If you’re planning to knit in public, be prepared to talk about it with complete strangers.
There I was, knitting a sock in the Atlanta airport when a woman rushed up to me, yarn spilling from her luggage. “Hi,” she said. “I’m boarding my flight but I just had to come over here. I wanted to show you this.” She dug around in her bag for a moment, producing a travel-friendly Knit Kit. As she did, yarn fell onto the floor. “You need one of these,” she said. She opened it, hands fumbling. “It has stitch markers, scissors — I have to get on my plane now, but it’s great to see another knitter!” She scooped up the yarn from the floor, shoved it into her bag, and then she was gone.
Sure enough, once I boarded my plane another knit-connection soon occurred. Sitting across the aisle from each another, we realized we were both knitting a sock with the exact same type of needle, both using magic loop . Few words were exchanged; all we needed to do was hold up our socks and smile. At the end of the flight, while other passengers grimaced, complained and huffed as they left the plane, I waved to my new friend and we exchanged one last friendly glance.
The connection between two kindred knitters is instant — and instantly easy. There are no awkward pauses, no struggling for what to say. There’s always kindness, respect and instinctive good will. Sometimes there are even squeals of delight, which is even better.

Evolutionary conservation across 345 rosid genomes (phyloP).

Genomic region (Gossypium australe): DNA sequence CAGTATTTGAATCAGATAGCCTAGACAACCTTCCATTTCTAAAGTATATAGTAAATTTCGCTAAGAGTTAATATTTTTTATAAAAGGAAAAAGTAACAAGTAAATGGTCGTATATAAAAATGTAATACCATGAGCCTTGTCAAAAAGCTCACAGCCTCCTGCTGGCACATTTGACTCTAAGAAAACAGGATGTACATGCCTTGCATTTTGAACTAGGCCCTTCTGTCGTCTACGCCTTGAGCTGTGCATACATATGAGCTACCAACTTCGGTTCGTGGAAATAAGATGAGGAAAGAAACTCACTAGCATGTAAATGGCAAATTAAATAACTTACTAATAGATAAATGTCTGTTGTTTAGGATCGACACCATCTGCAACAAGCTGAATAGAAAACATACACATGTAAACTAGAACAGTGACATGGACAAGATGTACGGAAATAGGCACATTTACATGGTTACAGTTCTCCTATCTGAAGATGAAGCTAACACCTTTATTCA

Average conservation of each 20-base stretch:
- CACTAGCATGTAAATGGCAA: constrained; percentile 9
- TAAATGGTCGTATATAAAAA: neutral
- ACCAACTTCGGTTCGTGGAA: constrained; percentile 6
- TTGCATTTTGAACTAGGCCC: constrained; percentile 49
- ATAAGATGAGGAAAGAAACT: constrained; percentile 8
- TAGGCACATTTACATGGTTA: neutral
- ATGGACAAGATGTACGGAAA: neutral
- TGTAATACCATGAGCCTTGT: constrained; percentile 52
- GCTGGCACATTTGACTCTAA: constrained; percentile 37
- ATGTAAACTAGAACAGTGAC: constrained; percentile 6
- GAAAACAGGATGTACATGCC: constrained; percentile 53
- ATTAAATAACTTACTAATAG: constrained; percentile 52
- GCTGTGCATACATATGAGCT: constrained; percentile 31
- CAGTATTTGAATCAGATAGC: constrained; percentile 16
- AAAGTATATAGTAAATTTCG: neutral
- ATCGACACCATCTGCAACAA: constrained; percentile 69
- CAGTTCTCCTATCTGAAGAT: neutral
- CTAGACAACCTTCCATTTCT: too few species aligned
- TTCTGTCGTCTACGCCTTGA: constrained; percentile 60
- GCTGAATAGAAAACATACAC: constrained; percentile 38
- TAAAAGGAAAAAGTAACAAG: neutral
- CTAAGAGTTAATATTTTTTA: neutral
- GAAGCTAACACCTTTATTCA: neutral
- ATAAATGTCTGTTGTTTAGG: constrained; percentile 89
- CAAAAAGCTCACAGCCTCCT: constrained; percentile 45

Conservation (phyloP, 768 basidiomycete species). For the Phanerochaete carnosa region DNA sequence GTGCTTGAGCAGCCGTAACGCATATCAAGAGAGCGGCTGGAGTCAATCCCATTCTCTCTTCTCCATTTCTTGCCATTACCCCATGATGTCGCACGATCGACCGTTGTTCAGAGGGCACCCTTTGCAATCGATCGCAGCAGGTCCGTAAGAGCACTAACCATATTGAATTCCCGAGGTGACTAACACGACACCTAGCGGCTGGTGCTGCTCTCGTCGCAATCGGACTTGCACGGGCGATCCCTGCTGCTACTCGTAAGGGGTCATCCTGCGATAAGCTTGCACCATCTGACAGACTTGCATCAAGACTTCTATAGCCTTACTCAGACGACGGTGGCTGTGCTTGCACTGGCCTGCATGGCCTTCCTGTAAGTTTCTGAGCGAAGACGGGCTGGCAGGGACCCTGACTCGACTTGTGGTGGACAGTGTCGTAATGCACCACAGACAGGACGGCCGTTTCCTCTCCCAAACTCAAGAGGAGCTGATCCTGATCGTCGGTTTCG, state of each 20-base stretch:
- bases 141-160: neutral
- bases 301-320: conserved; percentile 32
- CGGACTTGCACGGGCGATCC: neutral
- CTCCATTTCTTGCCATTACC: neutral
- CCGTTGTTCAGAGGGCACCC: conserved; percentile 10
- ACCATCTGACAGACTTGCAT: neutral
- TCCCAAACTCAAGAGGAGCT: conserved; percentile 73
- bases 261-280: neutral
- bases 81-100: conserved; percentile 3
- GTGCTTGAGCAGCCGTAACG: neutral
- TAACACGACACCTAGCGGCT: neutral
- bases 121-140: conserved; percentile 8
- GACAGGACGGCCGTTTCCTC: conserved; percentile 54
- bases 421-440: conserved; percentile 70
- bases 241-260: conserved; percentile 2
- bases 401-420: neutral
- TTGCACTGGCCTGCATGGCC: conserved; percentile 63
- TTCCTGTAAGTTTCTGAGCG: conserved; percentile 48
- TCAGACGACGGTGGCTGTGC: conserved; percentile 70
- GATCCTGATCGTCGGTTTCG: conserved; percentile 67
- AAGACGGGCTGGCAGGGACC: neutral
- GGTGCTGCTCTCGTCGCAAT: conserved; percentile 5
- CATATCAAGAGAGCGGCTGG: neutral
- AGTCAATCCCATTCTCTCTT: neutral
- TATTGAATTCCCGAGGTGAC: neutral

I can’t help but think that these connections we form are proof of those knitting health benefits we’re always reading about. Research reported by the New York Times shows that knitting can help reduce anxiety and improve self esteem. And I'm living proof that introvert knitters like me find it easy and even enjoyable to talk about knitting with people we don’t know. I’m sure conversations like these often lead to new friendships, joining stitch groups and plenty of other social interactions that can help us through our daily struggles.
It makes me happy to think of knitting connections as a way of finding a common thread. With so many divisions in our society today, if we knitters have nothing else in common, we share an obsession with our craft. When we’re talking about knitting, nothing else matters. I'm not so interested in who you voted for; I just need to know where you bought that gorgeous alpaca yarn.
Even if they only last a couple of hours on a plane, I always cherish my knitting "friendships," and hope that maybe they'll even spark something bigger, like being able to respect and understand the subjects we don’t fully agree on. But that's a topic for another story.